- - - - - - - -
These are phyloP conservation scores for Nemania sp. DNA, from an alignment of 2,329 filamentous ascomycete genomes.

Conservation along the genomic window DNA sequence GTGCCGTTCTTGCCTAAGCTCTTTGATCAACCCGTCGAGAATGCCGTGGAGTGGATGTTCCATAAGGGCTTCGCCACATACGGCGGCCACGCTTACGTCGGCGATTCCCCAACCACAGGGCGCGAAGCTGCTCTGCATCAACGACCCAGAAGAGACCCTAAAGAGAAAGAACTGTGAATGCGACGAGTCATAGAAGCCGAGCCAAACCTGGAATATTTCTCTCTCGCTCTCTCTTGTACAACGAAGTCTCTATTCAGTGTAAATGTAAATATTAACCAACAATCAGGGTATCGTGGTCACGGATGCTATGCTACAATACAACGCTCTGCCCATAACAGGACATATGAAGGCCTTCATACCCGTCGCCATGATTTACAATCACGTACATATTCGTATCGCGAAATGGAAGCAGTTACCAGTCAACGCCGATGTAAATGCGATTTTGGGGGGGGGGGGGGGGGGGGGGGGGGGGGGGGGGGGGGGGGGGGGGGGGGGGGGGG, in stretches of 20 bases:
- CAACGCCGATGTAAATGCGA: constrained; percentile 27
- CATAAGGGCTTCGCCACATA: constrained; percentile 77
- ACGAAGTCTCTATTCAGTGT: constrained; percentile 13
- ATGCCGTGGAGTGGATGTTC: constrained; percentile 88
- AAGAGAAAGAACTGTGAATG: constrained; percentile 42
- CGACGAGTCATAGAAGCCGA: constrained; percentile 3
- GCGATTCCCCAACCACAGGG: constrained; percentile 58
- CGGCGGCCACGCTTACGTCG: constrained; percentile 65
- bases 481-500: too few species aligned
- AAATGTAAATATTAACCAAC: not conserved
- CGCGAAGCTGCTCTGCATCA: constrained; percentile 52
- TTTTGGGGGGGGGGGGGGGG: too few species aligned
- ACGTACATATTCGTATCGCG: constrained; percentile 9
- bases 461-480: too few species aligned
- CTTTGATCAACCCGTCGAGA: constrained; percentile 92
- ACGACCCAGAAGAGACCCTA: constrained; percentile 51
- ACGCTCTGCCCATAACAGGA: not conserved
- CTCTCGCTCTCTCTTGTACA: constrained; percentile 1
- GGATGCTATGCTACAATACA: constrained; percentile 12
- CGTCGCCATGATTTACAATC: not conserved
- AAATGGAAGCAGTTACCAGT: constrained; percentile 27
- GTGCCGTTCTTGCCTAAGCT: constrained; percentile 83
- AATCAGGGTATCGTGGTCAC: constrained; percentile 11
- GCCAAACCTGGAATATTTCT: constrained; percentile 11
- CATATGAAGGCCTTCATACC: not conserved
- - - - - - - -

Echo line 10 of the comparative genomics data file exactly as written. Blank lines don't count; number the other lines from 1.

- CGGCGGCCACGCTTACGTCG: constrained; percentile 65